- Board of Airline Representatives, representing more than 70 airlines, requests city suspends costly landing and parking fees, among other operating costs
- Government has helped the aviation industry twice before – in 2009 and from 2000 to 2004 – but not on the scale now requested
Airlines have called on the Hong Kong government to waive costly airport landing and parking fees in a bid to help the aviation industry ride out the downturn caused by the city's recent protest crisis.
The Board of Airline Representatives (BAR) of Hong Kong, representing more than 70 airlines flying to and from the city, also proposed cutting other airport operating costs, including rental fees for office and lounges, according to a letter seen by the Post on Monday.
A basket of relief measures worth HK$19 billion (US$2.4 billion) was announced by the Hong Kong government last month, but it did not cover airlines.
In a letter to the Transport and Housing Bureau, BAR chairman Ronald Lam Siu-por, who is also a Cathay Pacific executive, said the loss of earnings had made flights to Hong Kong no longer financially viable.
"In view of the situation, the BAR urges the Hong Kong government to consider issuing short-term relief measures that can help airlines survive this extremely difficult time," said the BAR. The letter did not specify how long the financial help should last.
"It would definitely help if the government could temporarily waive these operating expenses so that airlines operating in Hong Kong can remain commercially viable," the airline body said.
The Cathay Pacific Group, whose airlines include its namesake long-haul carrier, regional airline Cathay Dragon and budget operation HK Express, said the costs it sought to have waived represented "a significant expenditure incurred by the airlines".
Hong Kong Airlines said such relief measures would provide "critical support" to the company to overcome challenges during this difficult period. The airline has admitted to a slump in passenger bookings that had prompted a cash flow problem " and put the carrier backed by the debt-laden HNA Group in a worse financial situation.
The BAR reminded the government that aviation supported 330,000 jobs in Hong Kong and contributed 10.2 per cent of the city's GDP.
"We would definitely welcome the government temporarily waiving these operating expenses so that airlines operating in Hong Kong, including ours, could maintain commercial viability and (Hong Kong's airport) could retain its leading position as a global aviation hub," a spokeswoman for Cathay Pacific said.
Hong Kong International Airport suffered its biggest monthly drop in passengers in a decade, with a decline of 12.4 per cent " or at least 850,000 fewer travellers " in August, a time considered the busiest month of travel, as anti-government protests gripped the city.
The Transport and Housing Bureau said in a statement: "We will closely monitor the situation and consider suitable relief measures as and when necessary."
The Airport Authority declined to address the contents of the letter from the airline body seeking financial help. "The Airport Authority will closely monitor the operational circumstances of the airport," an authority spokesman said.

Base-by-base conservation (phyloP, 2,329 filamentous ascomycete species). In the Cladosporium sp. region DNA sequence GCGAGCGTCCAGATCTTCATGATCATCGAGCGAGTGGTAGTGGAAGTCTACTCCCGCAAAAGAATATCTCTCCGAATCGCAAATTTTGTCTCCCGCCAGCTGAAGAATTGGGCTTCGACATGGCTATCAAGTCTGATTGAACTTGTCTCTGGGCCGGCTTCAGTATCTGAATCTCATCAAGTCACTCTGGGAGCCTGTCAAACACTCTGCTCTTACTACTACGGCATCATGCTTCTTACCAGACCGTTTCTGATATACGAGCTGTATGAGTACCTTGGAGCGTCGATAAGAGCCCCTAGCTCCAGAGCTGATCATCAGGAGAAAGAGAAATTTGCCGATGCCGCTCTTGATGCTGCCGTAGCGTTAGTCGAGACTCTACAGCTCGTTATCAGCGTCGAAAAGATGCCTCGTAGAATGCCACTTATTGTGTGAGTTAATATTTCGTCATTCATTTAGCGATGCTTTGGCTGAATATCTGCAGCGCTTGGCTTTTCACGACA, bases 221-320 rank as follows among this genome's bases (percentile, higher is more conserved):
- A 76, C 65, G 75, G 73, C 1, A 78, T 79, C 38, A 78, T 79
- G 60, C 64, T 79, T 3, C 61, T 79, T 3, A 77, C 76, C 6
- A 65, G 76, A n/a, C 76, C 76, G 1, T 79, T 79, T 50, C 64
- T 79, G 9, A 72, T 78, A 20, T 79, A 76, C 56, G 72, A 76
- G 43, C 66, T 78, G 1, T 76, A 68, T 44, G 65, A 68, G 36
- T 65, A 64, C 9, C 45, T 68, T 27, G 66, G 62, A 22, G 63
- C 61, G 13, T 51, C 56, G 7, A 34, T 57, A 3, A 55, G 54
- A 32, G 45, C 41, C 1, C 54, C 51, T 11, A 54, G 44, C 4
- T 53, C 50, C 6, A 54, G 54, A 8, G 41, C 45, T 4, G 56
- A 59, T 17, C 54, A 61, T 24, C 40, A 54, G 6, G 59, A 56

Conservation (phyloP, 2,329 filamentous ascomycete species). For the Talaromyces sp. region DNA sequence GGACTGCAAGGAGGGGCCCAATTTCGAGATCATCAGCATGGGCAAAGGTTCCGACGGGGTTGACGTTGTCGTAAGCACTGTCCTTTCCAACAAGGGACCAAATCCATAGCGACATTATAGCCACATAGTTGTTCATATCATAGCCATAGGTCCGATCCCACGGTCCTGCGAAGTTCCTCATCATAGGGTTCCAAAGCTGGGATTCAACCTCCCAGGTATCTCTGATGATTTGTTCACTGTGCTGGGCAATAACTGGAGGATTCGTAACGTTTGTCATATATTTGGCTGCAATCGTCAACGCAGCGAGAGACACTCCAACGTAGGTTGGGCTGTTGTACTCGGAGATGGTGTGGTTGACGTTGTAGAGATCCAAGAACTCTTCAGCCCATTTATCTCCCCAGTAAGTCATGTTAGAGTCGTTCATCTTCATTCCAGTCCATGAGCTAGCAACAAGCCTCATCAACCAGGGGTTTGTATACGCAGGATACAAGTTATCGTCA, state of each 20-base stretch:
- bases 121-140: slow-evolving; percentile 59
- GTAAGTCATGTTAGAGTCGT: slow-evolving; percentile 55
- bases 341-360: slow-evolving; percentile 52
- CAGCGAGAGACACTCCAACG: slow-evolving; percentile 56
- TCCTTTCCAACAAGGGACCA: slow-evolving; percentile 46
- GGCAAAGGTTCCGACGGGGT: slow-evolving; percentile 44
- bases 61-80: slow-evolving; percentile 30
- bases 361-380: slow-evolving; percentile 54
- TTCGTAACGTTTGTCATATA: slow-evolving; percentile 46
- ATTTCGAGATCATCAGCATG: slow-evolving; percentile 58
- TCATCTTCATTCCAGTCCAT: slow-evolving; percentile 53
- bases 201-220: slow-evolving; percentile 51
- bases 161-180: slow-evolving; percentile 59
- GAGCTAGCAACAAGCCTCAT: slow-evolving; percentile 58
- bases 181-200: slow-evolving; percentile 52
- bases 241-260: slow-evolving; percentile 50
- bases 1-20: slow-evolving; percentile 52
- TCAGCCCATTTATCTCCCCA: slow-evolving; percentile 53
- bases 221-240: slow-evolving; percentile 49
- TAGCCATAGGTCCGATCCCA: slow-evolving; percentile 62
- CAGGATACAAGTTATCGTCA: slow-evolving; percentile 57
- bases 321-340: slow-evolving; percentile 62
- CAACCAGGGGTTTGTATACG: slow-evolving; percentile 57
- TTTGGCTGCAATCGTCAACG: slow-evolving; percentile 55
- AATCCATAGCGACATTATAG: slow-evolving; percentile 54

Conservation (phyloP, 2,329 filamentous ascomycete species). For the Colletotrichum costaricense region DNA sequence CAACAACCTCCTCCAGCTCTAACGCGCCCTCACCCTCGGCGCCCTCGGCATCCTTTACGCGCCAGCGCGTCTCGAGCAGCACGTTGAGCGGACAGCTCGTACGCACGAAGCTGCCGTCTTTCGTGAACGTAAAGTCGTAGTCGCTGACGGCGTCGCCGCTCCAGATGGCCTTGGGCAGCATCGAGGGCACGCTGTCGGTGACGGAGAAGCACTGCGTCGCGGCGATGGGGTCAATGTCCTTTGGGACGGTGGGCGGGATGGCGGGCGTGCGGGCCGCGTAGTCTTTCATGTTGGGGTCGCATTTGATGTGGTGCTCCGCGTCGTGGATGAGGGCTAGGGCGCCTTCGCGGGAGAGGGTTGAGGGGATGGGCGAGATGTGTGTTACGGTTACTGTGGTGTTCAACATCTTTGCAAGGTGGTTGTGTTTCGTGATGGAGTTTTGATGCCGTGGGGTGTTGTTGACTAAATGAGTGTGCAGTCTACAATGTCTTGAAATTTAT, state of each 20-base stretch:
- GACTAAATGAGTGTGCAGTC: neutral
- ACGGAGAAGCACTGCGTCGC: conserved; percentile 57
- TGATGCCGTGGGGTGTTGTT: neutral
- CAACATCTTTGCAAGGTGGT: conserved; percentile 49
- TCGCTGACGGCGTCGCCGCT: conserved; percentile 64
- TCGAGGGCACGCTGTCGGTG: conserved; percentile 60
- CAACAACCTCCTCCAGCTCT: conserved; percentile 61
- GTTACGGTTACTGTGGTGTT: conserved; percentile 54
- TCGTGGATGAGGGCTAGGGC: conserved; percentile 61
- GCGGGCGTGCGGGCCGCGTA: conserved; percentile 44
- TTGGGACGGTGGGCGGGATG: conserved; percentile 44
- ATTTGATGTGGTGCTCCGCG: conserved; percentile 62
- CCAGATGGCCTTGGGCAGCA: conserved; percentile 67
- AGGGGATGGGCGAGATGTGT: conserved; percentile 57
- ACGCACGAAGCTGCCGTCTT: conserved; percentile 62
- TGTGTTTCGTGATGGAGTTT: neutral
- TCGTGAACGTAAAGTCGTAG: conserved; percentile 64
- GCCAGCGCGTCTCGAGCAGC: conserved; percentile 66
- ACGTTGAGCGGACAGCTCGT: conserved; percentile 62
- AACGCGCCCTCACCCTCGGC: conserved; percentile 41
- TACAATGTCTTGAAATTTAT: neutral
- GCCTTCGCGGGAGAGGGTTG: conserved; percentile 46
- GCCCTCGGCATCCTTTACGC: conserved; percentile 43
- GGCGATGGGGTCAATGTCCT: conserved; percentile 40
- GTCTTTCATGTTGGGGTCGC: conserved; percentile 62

Nicholas Painter-Bosworth, the head of data solutions at AirportCharges.com by RDC Aviation, said Hong Kong was more expensive to operate out of when compared with some of its Asian rivals.
The total charges that an airline would rack up for a Boeing 777-300ER would be HK$110,732 each time it flies to Hong Kong airport, including fees to land and park, payments to the government and other passenger-related charges.
In contrast, Singapore Changi would charge HK$99,722 and Shanghai Pudong and Guangzhou would charge HK$90,885 each. Tokyo Haneda was more expensive, at HK$163,383.
Aviation revenue made up 27 per cent of Hong Kong airport's HK$19.47 billion revenue in the 2018-19 financial year, which saw a net profit of HK$8.4 billion.
Landing charges had risen 27 per cent over the past three years as Hong Kong airport has sought higher fees to help pay for an expansion that includes a third runway.
The airline industry has received financial help from the government twice, between 2000 and 2004 and in 2009, but not on the scale it requested this time.
Plane landing and parking charges were reduced by 15 per cent after the Asian financial crisis from the start of 2000 until the end of 2004.
During the 2009 global financial crisis, soaring oil and ticket prices, which caused travel demand to collapse, the cost of planes landing and parking were cut by 10 per cent as part of a wider a HK$450 million relief package that lasted eight months.
While airlines are losing out on extra cash from a rise in cancelled bookings, air travellers are unlikely to benefit further aside from the deeply discounted airfares currently on offer.
The Financial Services and the Treasury Bureau, which oversees Hong Kong taxation policy, said the government had "no plan … at this stage" to lower the airport departure tax. Travellers pay a HK$120 tax at present.
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